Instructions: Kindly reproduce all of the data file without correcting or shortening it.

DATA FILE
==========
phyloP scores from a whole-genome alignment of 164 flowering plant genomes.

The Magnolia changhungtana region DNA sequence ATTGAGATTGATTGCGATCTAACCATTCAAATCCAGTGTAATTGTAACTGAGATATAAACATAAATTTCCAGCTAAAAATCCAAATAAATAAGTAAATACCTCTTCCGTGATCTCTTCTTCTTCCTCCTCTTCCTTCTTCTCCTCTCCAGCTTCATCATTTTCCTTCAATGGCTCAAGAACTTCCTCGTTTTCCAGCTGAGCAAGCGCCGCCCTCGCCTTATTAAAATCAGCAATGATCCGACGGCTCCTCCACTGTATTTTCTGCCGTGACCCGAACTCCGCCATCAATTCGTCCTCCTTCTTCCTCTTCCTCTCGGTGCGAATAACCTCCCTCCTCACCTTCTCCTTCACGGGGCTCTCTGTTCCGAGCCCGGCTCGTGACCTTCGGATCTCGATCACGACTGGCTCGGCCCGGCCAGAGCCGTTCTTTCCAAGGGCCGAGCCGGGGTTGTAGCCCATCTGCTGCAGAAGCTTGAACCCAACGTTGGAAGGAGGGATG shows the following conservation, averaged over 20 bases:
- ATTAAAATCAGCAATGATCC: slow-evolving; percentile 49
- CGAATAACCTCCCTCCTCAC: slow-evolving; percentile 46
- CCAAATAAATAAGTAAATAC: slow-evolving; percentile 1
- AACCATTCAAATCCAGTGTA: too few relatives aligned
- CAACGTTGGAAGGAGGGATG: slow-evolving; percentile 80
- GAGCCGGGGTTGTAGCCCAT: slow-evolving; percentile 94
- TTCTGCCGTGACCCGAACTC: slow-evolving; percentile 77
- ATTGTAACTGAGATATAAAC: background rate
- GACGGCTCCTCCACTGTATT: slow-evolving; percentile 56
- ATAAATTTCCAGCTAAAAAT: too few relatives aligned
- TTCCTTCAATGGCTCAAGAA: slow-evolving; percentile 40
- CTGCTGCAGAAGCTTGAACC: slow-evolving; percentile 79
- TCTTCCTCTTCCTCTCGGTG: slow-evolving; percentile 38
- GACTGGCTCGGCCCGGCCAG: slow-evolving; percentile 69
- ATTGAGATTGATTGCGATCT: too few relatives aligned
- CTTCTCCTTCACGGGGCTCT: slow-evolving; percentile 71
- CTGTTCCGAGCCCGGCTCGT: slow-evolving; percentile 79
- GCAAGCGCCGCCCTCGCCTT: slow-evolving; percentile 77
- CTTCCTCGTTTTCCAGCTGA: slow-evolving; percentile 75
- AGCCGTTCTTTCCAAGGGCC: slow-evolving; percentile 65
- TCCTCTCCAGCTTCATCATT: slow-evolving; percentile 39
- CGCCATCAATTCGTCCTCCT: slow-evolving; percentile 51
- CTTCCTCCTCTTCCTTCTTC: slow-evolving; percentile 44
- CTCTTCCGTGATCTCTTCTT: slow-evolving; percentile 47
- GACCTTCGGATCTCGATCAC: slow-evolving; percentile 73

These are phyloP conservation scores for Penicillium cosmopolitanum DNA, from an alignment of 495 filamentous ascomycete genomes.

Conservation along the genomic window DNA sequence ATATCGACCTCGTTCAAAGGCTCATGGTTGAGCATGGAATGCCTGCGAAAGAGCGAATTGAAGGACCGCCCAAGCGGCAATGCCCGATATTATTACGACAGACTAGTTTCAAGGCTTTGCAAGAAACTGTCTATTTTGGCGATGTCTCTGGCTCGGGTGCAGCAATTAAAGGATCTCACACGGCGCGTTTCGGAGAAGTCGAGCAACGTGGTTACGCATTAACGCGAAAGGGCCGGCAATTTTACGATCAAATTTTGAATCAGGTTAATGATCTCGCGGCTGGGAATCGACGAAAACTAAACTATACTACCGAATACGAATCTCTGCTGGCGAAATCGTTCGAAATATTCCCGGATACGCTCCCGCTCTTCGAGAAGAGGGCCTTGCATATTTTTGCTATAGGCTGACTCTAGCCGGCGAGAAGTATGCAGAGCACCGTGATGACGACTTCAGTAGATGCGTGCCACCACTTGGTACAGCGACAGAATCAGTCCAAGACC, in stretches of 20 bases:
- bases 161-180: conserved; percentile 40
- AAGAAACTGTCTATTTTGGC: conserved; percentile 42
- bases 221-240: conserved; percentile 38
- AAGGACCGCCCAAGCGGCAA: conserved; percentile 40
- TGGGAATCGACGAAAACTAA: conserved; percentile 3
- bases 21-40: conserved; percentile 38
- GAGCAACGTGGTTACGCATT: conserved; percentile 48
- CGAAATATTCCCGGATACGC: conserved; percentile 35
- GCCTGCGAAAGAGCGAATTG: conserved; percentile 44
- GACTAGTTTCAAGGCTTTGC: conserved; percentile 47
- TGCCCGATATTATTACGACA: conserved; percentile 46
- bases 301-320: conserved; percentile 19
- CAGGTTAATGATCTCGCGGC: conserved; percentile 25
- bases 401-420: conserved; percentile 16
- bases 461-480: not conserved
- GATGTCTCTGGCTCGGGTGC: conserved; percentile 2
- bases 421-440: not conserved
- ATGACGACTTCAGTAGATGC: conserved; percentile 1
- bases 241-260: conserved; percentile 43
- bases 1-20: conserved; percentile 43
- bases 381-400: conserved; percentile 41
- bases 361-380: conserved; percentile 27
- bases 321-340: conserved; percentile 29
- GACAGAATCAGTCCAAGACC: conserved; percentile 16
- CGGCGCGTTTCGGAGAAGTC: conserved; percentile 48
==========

phyloP scores from a whole-genome alignment of 164 flowering plant genomes.

The Magnolia changhungtana region DNA sequence ATTGAGATTGATTGCGATCTAACCATTCAAATCCAGTGTAATTGTAACTGAGATATAAACATAAATTTCCAGCTAAAAATCCAAATAAATAAGTAAATACCTCTTCCGTGATCTCTTCTTCTTCCTCCTCTTCCTTCTTCTCCTCTCCAGCTTCATCATTTTCCTTCAATGGCTCAAGAACTTCCTCGTTTTCCAGCTGAGCAAGCGCCGCCCTCGCCTTATTAAAATCAGCAATGATCCGACGGCTCCTCCACTGTATTTTCTGCCGTGACCCGAACTCCGCCATCAATTCGTCCTCCTTCTTCCTCTTCCTCTCGGTGCGAATAACCTCCCTCCTCACCTTCTCCTTCACGGGGCTCTCTGTTCCGAGCCCGGCTCGTGACCTTCGGATCTCGATCACGACTGGCTCGGCCCGGCCAGAGCCGTTCTTTCCAAGGGCCGAGCCGGGGTTGTAGCCCATCTGCTGCAGAAGCTTGAACCCAACGTTGGAAGGAGGGATG shows the following conservation, averaged over 20 bases:
- ATTAAAATCAGCAATGATCC: slow-evolving; percentile 49
- CGAATAACCTCCCTCCTCAC: slow-evolving; percentile 46
- CCAAATAAATAAGTAAATAC: slow-evolving; percentile 1
- AACCATTCAAATCCAGTGTA: too few relatives aligned
- CAACGTTGGAAGGAGGGATG: slow-evolving; percentile 80
- GAGCCGGGGTTGTAGCCCAT: slow-evolving; percentile 94
- TTCTGCCGTGACCCGAACTC: slow-evolving; percentile 77
- ATTGTAACTGAGATATAAAC: background rate
- GACGGCTCCTCCACTGTATT: slow-evolving; percentile 56
- ATAAATTTCCAGCTAAAAAT: too few relatives aligned
- TTCCTTCAATGGCTCAAGAA: slow-evolving; percentile 40
- CTGCTGCAGAAGCTTGAACC: slow-evolving; percentile 79
- TCTTCCTCTTCCTCTCGGTG: slow-evolving; percentile 38
- GACTGGCTCGGCCCGGCCAG: slow-evolving; percentile 69
- ATTGAGATTGATTGCGATCT: too few relatives aligned
- CTTCTCCTTCACGGGGCTCT: slow-evolving; percentile 71
- CTGTTCCGAGCCCGGCTCGT: slow-evolving; percentile 79
- GCAAGCGCCGCCCTCGCCTT: slow-evolving; percentile 77
- CTTCCTCGTTTTCCAGCTGA: slow-evolving; percentile 75
- AGCCGTTCTTTCCAAGGGCC: slow-evolving; percentile 65
- TCCTCTCCAGCTTCATCATT: slow-evolving; percentile 39
- CGCCATCAATTCGTCCTCCT: slow-evolving; percentile 51
- CTTCCTCCTCTTCCTTCTTC: slow-evolving; percentile 44
- CTCTTCCGTGATCTCTTCTT: slow-evolving; percentile 47
- GACCTTCGGATCTCGATCAC: slow-evolving; percentile 73

These are phyloP conservation scores for Penicillium cosmopolitanum DNA, from an alignment of 495 filamentous ascomycete genomes.

Conservation along the genomic window DNA sequence ATATCGACCTCGTTCAAAGGCTCATGGTTGAGCATGGAATGCCTGCGAAAGAGCGAATTGAAGGACCGCCCAAGCGGCAATGCCCGATATTATTACGACAGACTAGTTTCAAGGCTTTGCAAGAAACTGTCTATTTTGGCGATGTCTCTGGCTCGGGTGCAGCAATTAAAGGATCTCACACGGCGCGTTTCGGAGAAGTCGAGCAACGTGGTTACGCATTAACGCGAAAGGGCCGGCAATTTTACGATCAAATTTTGAATCAGGTTAATGATCTCGCGGCTGGGAATCGACGAAAACTAAACTATACTACCGAATACGAATCTCTGCTGGCGAAATCGTTCGAAATATTCCCGGATACGCTCCCGCTCTTCGAGAAGAGGGCCTTGCATATTTTTGCTATAGGCTGACTCTAGCCGGCGAGAAGTATGCAGAGCACCGTGATGACGACTTCAGTAGATGCGTGCCACCACTTGGTACAGCGACAGAATCAGTCCAAGACC, in stretches of 20 bases:
- bases 161-180: conserved; percentile 40
- AAGAAACTGTCTATTTTGGC: conserved; percentile 42
- bases 221-240: conserved; percentile 38
- AAGGACCGCCCAAGCGGCAA: conserved; percentile 40
- TGGGAATCGACGAAAACTAA: conserved; percentile 3
- bases 21-40: conserved; percentile 38
- GAGCAACGTGGTTACGCATT: conserved; percentile 48
- CGAAATATTCCCGGATACGC: conserved; percentile 35
- GCCTGCGAAAGAGCGAATTG: conserved; percentile 44
- GACTAGTTTCAAGGCTTTGC: conserved; percentile 47
- TGCCCGATATTATTACGACA: conserved; percentile 46
- bases 301-320: conserved; percentile 19
- CAGGTTAATGATCTCGCGGC: conserved; percentile 25
- bases 401-420: conserved; percentile 16
- bases 461-480: not conserved
- GATGTCTCTGGCTCGGGTGC: conserved; percentile 2
- bases 421-440: not conserved
- ATGACGACTTCAGTAGATGC: conserved; percentile 1
- bases 241-260: conserved; percentile 43
- bases 1-20: conserved; percentile 43
- bases 381-400: conserved; percentile 41
- bases 361-380: conserved; percentile 27
- bases 321-340: conserved; percentile 29
- GACAGAATCAGTCCAAGACC: conserved; percentile 16
- CGGCGCGTTTCGGAGAAGTC: conserved; percentile 48